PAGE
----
Recording of Modern Shanghainese
|Pronunciation||[z̥ɑ̃̀héɦɛ̀ɦʊ̀], [ɦu ɲy]|
|Native to||People's Republic of China|
|Region||Shanghai; also spoken in overseas emigrant communities, including in United States (New York City)|
|Ethnicity||Shanghainese (Han Chinese)|
|Native speakers||(no estimate available)|
Shanghainese (Native name: 上海閒話 [z̥ɑ̃̀héɦɛ̀ɦʊ̀]/上海言话), or the Shanghai dialect/Hu dialect (simplified Chinese: 上海话/沪语; traditional Chinese: 上海話/滬語), is a dialect of Wu Chinese spoken in the city of Shanghai and the surrounding region. It is classified as part of the Sino-Tibetan family of languages. Shanghainese, like other Wu dialects, is largely not mutually intelligible with other Chinese varieties such as Mandarin. The term "Shanghainese" in English sometimes refers to all Wu Chinese dialects, though it is only partially intelligible with some other subbranches of the Wu language group.
Shanghainese is a representative dialect of Northern Wu; it contains vocabulary and expressions from the entire Northern Wu area (southern Jiangsu, northern Zhejiang). With nearly 14 million speakers, Shanghainese is also the largest single coherent form of Wu Chinese. It once served as the regional lingua franca of the entire Yangtze River Delta region.
Shanghainese is rich in pure vowels [i y ɪ e ø ɛ ə ɐ a ɑ ɔ ɤ o ʊ u] (of which 8 are phonemic), and in consonants. Like other northern Wu dialects, the Shanghai dialect has voiced initials [b d ɡ ɦ z v dʑ ʑ]. Neither Mandarin nor Cantonese has voiced initial stops or affricates. The Shanghainese tonal system is also significantly different from other Chinese languages. Shanghainese is a language with two level tonal contrasts (high and low), while Mandarin and Cantonese are contour tonal languages.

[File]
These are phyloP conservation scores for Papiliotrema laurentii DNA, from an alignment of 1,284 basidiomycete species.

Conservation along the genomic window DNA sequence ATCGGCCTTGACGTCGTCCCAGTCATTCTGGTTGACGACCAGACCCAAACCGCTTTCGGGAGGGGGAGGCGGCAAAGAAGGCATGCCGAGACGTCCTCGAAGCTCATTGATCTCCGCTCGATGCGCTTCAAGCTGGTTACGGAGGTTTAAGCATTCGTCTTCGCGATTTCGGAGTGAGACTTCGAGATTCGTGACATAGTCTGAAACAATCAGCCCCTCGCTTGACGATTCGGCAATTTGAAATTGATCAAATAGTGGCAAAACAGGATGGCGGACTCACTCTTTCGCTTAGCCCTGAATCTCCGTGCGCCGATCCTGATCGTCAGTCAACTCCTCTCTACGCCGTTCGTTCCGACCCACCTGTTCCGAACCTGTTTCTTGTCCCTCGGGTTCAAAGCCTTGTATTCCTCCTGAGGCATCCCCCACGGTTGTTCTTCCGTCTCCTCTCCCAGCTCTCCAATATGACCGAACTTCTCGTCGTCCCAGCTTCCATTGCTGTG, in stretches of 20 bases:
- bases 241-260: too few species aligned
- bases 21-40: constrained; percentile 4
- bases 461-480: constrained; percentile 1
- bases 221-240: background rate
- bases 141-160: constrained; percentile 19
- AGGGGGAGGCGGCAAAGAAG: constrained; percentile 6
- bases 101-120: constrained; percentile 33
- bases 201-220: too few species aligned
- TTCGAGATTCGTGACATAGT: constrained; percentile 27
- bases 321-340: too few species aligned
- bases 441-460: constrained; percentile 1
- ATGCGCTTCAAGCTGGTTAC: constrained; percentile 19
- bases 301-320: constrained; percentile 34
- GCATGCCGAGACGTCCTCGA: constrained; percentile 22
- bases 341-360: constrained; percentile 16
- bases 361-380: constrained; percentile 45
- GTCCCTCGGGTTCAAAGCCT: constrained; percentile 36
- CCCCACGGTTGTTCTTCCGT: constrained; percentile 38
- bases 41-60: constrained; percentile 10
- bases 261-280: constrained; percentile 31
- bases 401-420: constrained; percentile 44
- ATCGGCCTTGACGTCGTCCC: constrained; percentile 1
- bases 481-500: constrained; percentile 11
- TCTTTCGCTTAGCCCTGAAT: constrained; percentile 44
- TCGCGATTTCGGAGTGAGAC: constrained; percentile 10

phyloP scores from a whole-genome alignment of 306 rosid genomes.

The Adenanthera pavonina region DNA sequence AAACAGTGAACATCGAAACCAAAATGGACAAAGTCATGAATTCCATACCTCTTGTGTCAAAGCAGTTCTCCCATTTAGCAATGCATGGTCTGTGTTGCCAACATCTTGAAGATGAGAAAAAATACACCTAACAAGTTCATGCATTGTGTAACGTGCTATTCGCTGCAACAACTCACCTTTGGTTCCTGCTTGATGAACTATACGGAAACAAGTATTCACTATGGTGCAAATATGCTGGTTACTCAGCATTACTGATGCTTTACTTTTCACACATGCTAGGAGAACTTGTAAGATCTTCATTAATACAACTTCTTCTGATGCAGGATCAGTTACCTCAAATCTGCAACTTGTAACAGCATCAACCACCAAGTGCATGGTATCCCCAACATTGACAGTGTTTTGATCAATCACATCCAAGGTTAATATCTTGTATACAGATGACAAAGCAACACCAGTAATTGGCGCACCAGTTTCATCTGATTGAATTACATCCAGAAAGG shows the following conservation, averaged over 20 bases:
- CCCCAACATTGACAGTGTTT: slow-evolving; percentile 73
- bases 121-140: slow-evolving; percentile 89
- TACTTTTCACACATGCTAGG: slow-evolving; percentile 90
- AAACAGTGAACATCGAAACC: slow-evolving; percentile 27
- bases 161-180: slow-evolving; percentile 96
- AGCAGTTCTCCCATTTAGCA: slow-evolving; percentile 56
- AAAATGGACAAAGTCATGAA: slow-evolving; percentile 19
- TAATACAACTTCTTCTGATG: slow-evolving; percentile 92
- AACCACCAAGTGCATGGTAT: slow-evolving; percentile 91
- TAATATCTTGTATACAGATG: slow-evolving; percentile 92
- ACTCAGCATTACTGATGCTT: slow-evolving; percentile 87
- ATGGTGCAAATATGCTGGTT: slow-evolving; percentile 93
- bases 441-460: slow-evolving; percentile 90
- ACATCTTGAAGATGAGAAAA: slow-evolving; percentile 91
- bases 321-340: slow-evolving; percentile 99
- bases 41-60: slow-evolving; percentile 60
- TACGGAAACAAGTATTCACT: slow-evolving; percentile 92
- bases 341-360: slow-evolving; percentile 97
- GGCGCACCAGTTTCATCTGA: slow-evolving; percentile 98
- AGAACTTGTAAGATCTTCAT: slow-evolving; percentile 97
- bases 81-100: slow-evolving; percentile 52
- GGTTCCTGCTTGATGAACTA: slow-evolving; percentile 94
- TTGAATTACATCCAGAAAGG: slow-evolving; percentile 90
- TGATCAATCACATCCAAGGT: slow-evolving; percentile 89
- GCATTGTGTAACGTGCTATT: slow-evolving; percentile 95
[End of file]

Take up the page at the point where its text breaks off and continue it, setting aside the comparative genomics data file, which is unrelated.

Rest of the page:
History and current status
|This section called "History and current status" may contain inappropriate or misinterpreted citations that do not verify the text. (July 2011)|
Shanghai did not become a regional centre of commerce until it was opened to foreign investment during the late Qing Dynasty. Consequently, dialects spoken around Shanghai had long been subordinate to those spoken around Jiaxing and later Suzhou. In the late 19th century, most vocabulary of the Shanghai region had been a hybrid between Northern Jiangsu and Ningbo dialects. Since the 1850s, owing to the growth of Shanghai's economy, Shanghainese has become one of the fastest-developing dialects of Wu Chinese, undergoing rapid changes and quickly replacing Suzhou dialect as the prestige dialect of the region. It underwent sustained growth that reached a hiatus in the 1930s during the Republican era, when migrants arrived in Shanghai and immersed themselves in the local tongue.